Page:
A DragonFly laptop for me

I’m saving up for one of those Acer c720p Chromebooks that people seem to be enjoying.  If you have enjoyed the Digest for a long time and want to help, please do. Of course it’s to run DragonFly.

Thanks to the generosity of a bunch of people, I’ll get a C720 and an SSD too.  Thank you all very much, people I have never met but would like to shake the hands of.

Open source classes at RIT

Normally I’d save this for Lazy Reading, but I’m indirectly involved: the Rochester Institute of Technology now has a minor in Open Source and Free Culture.  Here’s the press release.  I taught one of the precursor classes, Humanitarian Free/Open Source Development (essentially open source development methods) last spring.  Steve Jacobs was my advisor years ago and Remy Decausemaker was my (best) student from the HFOSS class.  In any case, the courses are definitely worth it.  (via)

I’m hiring

This has nothing really to do with DragonFly.  I’m hiring a report developer for work.  Here’s the Craigslist job posting.  I consider it very unlikely that there’s a local reader of this blog that also has the right skills, but what the heck.

Wanted: a Mailman patch

One of the most-requested items for the DragonFly mailing list archives is reverse sorting by date.  Mailman, which is what’s being used now for archiving, doesn’t have a ‘native’ way to do that.  Has anyone seen a trick/patch to get that to happen?  I already patch Mailman to get the message date to show in listings.

PRISM, privacy, and what you make yourself

If you’ve been reading the Digest for a while, you’ve seen me talk about the value of hosting or running your own services.  It’s not too much of a surprise in my case; if you are working on an open-source operating system, you want to run it.  It’s good to get the experience, and you can run programs the way you want, instead of picking from whatever vendors happen to sell you.

The PRISM disclosure, which I am going to assume everyone is familiar with at this point, is another facet.  Every time you use another company for your email, your entertainment, your software, and so on, their information on you can be accessed.    This isn’t a problem that can be fixed by going from one webmail provider to another.  You can shop around, but notice that the author in that link effectively throws his or her hands in the air and says, “there’s no way out” by the end of the article.  This is because corporations work as collecting agents for the government, even if they don’t plan to do so.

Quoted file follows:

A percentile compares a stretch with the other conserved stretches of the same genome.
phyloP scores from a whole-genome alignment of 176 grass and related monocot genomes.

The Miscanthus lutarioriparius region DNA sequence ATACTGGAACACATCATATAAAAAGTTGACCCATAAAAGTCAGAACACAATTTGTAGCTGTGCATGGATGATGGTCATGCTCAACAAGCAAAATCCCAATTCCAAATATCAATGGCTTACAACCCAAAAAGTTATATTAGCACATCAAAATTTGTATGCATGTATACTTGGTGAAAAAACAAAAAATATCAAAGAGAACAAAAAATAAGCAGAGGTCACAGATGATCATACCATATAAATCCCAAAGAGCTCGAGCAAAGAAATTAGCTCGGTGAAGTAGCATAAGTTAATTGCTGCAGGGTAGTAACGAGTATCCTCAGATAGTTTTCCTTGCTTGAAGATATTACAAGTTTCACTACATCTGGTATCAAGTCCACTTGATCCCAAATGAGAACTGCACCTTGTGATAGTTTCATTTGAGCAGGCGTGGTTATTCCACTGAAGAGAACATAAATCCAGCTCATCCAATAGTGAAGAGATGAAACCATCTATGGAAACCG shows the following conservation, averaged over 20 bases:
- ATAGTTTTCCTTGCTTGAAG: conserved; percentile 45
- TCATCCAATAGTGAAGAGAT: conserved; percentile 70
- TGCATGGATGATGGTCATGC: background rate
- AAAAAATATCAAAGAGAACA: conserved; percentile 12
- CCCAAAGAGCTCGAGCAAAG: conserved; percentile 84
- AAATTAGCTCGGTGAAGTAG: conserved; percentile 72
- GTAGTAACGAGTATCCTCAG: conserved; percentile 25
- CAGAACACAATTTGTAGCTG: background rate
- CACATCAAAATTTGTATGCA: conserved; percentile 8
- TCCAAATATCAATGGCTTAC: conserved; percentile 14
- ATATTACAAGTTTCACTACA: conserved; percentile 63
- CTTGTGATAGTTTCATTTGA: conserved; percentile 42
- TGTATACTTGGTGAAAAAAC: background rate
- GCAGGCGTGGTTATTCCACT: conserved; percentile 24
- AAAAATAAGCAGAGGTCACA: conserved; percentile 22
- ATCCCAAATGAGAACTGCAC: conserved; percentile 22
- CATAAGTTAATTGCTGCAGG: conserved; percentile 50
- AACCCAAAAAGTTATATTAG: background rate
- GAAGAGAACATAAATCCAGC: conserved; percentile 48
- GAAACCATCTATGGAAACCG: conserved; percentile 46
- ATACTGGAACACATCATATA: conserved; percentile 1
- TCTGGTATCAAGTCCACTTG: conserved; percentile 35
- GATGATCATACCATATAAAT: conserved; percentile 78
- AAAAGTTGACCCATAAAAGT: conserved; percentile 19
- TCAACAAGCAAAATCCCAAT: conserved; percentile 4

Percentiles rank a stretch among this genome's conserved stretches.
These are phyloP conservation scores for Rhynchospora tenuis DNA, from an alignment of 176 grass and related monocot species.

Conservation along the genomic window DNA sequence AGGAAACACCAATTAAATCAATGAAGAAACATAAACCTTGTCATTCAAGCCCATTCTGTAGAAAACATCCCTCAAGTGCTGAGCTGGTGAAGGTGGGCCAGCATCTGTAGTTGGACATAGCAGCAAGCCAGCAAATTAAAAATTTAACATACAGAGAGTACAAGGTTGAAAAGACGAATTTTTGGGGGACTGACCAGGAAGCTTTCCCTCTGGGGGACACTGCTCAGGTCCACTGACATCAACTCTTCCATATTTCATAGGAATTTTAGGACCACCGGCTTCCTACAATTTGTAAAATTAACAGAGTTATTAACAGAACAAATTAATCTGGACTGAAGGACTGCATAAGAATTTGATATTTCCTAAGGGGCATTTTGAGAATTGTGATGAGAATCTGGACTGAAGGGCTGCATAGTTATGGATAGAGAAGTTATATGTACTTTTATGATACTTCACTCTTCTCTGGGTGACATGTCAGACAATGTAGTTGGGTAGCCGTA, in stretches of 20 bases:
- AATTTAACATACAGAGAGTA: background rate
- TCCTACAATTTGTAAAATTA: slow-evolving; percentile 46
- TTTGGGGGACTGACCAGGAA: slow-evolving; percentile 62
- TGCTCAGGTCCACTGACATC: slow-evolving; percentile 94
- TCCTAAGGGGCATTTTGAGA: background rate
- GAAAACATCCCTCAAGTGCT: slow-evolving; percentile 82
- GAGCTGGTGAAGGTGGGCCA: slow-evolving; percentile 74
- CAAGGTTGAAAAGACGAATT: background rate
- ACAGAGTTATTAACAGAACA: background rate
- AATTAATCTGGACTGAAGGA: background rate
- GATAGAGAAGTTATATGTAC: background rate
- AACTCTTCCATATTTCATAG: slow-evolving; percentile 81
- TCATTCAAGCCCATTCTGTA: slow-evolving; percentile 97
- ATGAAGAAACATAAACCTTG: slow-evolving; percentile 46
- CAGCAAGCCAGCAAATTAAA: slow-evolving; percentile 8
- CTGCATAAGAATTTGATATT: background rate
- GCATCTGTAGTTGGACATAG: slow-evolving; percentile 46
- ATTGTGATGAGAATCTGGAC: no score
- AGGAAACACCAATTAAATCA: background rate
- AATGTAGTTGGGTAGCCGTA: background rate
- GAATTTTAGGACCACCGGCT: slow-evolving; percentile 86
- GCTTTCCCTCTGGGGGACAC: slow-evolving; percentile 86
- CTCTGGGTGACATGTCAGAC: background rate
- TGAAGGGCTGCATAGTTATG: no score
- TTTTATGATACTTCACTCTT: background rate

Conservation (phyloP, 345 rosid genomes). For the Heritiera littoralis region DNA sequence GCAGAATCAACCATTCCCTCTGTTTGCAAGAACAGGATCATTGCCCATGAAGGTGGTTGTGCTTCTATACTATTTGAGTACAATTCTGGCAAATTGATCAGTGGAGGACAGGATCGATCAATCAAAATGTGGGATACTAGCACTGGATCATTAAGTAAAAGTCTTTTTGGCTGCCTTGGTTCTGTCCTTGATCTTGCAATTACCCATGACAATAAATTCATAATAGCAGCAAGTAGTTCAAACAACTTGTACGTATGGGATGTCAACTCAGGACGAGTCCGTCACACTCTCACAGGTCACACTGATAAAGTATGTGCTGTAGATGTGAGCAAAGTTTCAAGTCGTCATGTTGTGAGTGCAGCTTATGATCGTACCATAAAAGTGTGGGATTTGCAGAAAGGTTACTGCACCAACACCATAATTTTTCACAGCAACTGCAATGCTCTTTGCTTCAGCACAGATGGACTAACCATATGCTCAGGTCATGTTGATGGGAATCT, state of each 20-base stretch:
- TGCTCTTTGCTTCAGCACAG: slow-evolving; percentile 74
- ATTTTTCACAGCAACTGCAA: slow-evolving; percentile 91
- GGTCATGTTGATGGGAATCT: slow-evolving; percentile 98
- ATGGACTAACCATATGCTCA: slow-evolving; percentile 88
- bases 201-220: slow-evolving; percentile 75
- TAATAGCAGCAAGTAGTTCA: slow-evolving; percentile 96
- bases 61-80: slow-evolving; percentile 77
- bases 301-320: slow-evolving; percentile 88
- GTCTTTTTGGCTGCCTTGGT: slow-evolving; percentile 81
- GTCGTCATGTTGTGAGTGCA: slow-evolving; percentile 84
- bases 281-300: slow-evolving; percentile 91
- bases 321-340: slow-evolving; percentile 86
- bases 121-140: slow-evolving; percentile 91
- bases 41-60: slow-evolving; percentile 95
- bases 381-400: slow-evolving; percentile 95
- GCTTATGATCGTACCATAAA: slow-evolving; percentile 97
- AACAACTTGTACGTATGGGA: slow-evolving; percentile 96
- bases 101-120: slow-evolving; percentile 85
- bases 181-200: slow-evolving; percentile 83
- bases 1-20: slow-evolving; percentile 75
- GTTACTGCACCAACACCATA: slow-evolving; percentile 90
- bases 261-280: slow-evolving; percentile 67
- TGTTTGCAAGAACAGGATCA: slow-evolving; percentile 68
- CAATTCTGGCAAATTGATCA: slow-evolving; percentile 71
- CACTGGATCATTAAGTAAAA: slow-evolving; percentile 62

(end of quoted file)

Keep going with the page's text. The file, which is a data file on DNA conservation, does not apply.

That sounds drastic, but there’s legal frameworks in every country for governments to require companies to give up data on any person, on request.  It happens.  I’ve seen it myself; I worked for Time Warner for several years, tracking down cable modem user information and handing it over as compelled by law.  I know the lawyers at TW Corporate didn’t like doing it, but they didn’t have a choice.  (I have some horrifying stories about what people would do to themselves and each other.)

Companies are increasingly working to create services to sell, not products to buy.  A service never stops being consumed, so it forms an ongoing revenue stream.  I’m not saying this is bad; I firmly believe that a financial incentive to be paid improves services.  However, as only a consumer, you can end up not owning what you use.  Other people have pointed this out, and I don’t want to sound like a frothing crazy person… but it is relevant, though not necessarily as catastrophic as some people pronounce.

What I’m working towards here is a reminder that you should run your own software, and running it on DragonFly is the best way.  (Or some other operating system, I guess.  If you have to.)  Instead of trying to figure out what the least-bad commercial option can be, run it yourself.  Good for privacy, good for learning.  I know that’s not an option for everyone; fighting with Sendmail (for instance) is not an activity that many people pick voluntarily.  But, if you’ve been thinking of setting up a replacement for Google Reader, or hosting your own mail, or own blog, etc… there’s never a better time than now.

(Follow all those links for some good information; consider it an early Lazy Reading post)

 

RSS reader recommendations

Google Reader, which is what I use to track as much BSD stuff as possible, is being retired as of July 1.  I need a new RSS reader – any recommendations?  Something that I can access from multiple places (i.e. online app) is best.

Hey, NYC readers

This has nothing directly to do with DragonFly, other than this is a result from my trip to NYCBSDCon last year…  I know I have a few New York City readers.  I’m possibly making a short trip to NYC soon; any advice on where to stay/visit?

An education in Python and maybe OLPC